By Kimberly S. Johnson -- AP Auto Writer

DETROIT (AP) — Want to run your next car a little longer, without those unplanned repair bills? You're not alone. More Americans are trying to milk more miles from their jalopies, especially in an economy that's leaking jobs faster than a punctured oil pan. One strategy to consider is an extended warranty. Here's what your need to know.


An extended warranty, literally extends the life of your current warranty, covering major repairs. The coverage kicks in after the manufacturer's original warranty expires. Generally, you have to purchase the extension before the original warranty expires.

Most people tend to focus on the three- to five-year bumper-to-bumper warranty that comes with a new car, because people typically trade in their cars by that point. But more and more Americans are keeping their cars longer — up to six years in some cases. According to a March study by R.L. Polk & Co., people now keep their cars an average of around 5 years, compared to 4 years in 2003.

So, if you plan on running your car into the ground and want to avoid shelling out hundreds on repairs after the warranty expires, consider the extra coverage.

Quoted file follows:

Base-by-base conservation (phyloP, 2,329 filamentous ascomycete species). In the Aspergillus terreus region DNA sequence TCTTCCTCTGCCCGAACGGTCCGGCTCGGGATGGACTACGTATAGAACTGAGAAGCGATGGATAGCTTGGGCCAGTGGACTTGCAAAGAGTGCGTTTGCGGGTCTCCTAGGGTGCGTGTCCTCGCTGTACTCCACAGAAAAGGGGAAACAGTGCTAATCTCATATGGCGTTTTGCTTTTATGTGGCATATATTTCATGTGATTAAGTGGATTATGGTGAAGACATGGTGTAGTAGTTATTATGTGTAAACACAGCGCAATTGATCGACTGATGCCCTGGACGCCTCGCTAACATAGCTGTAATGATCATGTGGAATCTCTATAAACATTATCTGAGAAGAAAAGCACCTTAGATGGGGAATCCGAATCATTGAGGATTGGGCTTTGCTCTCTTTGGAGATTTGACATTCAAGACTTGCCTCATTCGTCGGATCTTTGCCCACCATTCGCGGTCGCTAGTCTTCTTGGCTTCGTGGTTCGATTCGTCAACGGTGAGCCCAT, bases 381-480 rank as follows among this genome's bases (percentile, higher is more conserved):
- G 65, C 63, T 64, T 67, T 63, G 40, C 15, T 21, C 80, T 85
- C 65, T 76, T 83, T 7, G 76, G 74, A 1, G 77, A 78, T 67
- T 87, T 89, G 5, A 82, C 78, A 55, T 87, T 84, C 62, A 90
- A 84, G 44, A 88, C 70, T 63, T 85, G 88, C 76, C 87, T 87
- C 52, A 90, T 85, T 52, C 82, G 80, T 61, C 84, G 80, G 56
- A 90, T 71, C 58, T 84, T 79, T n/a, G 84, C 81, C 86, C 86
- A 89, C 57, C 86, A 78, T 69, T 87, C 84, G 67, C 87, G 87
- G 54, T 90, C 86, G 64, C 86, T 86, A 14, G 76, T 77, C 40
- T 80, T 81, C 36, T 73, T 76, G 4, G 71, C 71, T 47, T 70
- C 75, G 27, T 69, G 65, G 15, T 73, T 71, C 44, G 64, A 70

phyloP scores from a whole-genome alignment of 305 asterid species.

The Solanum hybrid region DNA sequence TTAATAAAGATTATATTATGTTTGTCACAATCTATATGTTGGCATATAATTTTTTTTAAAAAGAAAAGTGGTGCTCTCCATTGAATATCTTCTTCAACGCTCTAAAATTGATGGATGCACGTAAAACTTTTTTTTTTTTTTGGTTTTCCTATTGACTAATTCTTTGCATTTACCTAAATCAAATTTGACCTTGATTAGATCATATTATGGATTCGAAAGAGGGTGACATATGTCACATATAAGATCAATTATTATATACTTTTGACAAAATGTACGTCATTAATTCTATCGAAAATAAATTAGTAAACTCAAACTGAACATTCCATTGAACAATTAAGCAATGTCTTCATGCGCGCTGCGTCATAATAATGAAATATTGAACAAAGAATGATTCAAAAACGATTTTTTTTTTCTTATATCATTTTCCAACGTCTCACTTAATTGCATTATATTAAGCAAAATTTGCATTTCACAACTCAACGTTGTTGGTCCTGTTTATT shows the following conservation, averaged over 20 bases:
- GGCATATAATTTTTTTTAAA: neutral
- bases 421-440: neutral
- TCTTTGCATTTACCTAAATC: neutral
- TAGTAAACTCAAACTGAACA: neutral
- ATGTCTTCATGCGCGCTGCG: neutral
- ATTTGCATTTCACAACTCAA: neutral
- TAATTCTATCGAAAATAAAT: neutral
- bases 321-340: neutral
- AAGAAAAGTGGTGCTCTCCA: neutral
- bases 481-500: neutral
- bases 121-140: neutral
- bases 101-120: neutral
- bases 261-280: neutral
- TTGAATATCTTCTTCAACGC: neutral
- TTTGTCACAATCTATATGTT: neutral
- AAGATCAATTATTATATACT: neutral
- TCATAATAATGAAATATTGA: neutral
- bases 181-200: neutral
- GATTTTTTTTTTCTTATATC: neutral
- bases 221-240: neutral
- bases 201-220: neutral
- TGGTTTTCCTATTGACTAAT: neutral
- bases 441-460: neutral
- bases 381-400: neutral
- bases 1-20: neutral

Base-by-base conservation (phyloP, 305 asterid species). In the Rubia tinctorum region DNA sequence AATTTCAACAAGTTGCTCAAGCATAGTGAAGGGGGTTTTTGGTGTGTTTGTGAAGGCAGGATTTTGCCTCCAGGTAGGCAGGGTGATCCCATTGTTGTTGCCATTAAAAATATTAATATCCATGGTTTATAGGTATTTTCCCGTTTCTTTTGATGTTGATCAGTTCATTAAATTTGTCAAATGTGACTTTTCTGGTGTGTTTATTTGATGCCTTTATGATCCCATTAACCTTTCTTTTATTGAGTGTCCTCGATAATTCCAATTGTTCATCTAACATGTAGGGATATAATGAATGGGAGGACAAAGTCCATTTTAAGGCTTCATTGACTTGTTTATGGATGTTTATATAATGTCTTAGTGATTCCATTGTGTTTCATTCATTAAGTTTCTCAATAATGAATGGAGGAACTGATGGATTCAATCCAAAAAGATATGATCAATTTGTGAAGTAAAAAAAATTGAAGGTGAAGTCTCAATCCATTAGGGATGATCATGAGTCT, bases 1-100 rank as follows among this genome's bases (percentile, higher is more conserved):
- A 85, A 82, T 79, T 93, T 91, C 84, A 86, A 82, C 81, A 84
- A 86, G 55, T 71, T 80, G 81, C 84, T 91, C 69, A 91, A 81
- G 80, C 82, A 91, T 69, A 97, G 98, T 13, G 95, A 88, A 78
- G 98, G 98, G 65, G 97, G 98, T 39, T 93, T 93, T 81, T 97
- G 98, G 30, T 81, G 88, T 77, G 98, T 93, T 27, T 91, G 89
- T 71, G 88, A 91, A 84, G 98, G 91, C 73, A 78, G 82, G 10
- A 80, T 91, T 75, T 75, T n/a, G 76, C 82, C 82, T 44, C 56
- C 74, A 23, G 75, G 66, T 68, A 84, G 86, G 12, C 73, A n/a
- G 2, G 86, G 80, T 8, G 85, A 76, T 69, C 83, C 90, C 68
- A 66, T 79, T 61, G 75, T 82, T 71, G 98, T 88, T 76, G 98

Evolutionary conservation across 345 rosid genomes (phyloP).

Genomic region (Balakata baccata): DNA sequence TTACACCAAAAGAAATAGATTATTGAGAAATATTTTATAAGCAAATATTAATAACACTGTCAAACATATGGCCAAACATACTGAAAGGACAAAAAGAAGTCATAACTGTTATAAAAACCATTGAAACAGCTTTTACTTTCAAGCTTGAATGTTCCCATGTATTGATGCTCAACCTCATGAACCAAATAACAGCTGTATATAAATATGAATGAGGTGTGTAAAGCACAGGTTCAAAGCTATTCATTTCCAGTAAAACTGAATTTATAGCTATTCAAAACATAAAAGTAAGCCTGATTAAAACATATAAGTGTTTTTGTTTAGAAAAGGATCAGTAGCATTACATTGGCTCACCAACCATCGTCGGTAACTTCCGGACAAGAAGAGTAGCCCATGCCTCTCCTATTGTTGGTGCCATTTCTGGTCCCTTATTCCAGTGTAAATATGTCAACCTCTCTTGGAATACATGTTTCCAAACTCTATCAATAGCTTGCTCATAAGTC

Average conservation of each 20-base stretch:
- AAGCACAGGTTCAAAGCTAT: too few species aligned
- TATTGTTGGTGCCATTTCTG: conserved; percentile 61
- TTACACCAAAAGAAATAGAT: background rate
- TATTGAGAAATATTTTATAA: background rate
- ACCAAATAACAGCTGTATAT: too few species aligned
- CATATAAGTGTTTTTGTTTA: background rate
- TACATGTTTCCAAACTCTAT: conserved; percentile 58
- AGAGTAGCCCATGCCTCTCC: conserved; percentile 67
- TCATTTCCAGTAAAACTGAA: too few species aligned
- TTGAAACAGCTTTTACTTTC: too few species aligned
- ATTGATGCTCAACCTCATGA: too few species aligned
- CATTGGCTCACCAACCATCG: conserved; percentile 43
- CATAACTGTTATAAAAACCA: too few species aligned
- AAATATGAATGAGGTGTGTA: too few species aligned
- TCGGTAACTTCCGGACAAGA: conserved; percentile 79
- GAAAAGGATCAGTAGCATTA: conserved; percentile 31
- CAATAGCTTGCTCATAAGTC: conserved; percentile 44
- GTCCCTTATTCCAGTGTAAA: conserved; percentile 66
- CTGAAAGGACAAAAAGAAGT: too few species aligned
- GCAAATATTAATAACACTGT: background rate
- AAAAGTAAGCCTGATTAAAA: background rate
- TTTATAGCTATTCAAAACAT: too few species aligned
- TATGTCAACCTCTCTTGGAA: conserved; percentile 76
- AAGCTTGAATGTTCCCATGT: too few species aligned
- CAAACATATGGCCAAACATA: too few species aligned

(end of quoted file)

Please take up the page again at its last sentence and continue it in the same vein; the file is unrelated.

It's also wise to look at reliability ratings and the cost of ownership over the life your vehicle to help gauge whether it is likely to need extensive repairs as it gets older.


Before you make a purchase, be aware that dealers will try to sell buyers an extended warranty because it's a high-profit item, says Philip Reed, senior consumer advice editor for There's a wholesale price for the warranty, based on the average number and price of repairs a vehicle might need, but he says dealership can markup the price.

"Often you need to be careful. In bad economic times, it's one of the places where dealers can recoup profits they've given up in the car buying transaction," he said. "It's highly negotiable. Take a close look at it."

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